Lordstown Motors plans to go public on the US stock exchange Nasdaq through a merger with the investment company DiamondPeak Holdings. It is not the only American EV startup with such plans.
The company expects the IPO to raise around USD 675 million (EUR 573 million) in additional capital, which will be used for the development and commercialisation of the purely electric pickup truck Endurance. The company would thus be valued at around USD 1.6 billion (EUR 1.36 billion). Lordstown says the deal should be completed by the fourth quarter of 2020.
E-truck manufacturer Nikola Motor – which, like Lordstown, also wants to build an electric truck called Badger – had joined forces with the already listed company VectoIQ to be traded on the Nasdaq under the tag ‘NKLA’. Fisker also plans to go public by merger, in this case with the investment company Spartan Energy Acquisition Corporation. Fisker also wants to offer an electric pickup in a few years, as the company recently revealed in its model planning.
At least in Nikola’s case, the IPO has paid off in the short term. Since going public, the share price has risen by around 60 per cent. But all these companies do not yet have a product on the market or a profitable business model. Even if Tesla has awakened a certain eMobility euphoria on the US stock markets, the risk cannot be ignored for the startups. Tesla is now making a profit, but Nikola, Lordstown and Co. will not do so for a while yet.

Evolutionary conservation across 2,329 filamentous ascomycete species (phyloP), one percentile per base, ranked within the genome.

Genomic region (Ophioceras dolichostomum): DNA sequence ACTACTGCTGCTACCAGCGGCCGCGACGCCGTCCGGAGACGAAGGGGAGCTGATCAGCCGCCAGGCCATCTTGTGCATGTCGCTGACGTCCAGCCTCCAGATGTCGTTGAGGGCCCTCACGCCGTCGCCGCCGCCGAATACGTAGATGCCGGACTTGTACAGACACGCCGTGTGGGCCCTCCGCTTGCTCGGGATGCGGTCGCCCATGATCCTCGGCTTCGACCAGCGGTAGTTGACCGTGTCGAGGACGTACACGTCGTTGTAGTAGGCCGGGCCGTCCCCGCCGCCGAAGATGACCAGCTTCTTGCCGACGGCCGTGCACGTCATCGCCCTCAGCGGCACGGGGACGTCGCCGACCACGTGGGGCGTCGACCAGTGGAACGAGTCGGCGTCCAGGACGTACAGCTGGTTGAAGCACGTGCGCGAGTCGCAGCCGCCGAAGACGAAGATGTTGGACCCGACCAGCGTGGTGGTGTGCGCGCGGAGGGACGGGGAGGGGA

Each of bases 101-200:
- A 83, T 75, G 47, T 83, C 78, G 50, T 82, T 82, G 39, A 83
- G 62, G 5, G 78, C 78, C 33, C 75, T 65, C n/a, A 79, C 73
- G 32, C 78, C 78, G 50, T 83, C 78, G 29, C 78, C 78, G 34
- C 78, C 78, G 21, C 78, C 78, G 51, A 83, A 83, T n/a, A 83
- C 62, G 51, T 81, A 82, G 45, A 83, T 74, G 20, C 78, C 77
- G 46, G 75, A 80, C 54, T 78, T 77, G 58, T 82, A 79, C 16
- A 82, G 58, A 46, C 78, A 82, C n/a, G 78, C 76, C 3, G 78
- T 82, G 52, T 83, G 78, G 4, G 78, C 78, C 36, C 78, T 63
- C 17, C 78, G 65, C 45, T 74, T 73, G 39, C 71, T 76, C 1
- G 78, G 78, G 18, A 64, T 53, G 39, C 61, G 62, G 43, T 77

Lordstown has also said that it has taken more than 27,000 orders for the Endurance since the presentation in June. Founder and CEO Steve Burns put the value of the pre-orders at $1.4 billion. Lordstown had already received around 6,000 advance orders since the launch: The Endurance is the result of the now discontinued W15 pickup project by Workhorse, a company also founded by Burns. Lordstown has not only taken on the pre-orders but also some of the technology under license.
With 27,000 advance orders worth 1.4 billion dollars, this equates to around 52,000 dollars per vehicle And since Lordstown has said is only expecting an initial production of 20,000 vehicles per year, the first year’s production would already be sold out, provided the company can also convert the reservations into binding orders.
According to Lordstown, the advance orders are supposed to primarily from commercial fleet customers – the clientele for which the W-15 was once developed. The startup still plans to deliver the Endurance in the second half of 2021.
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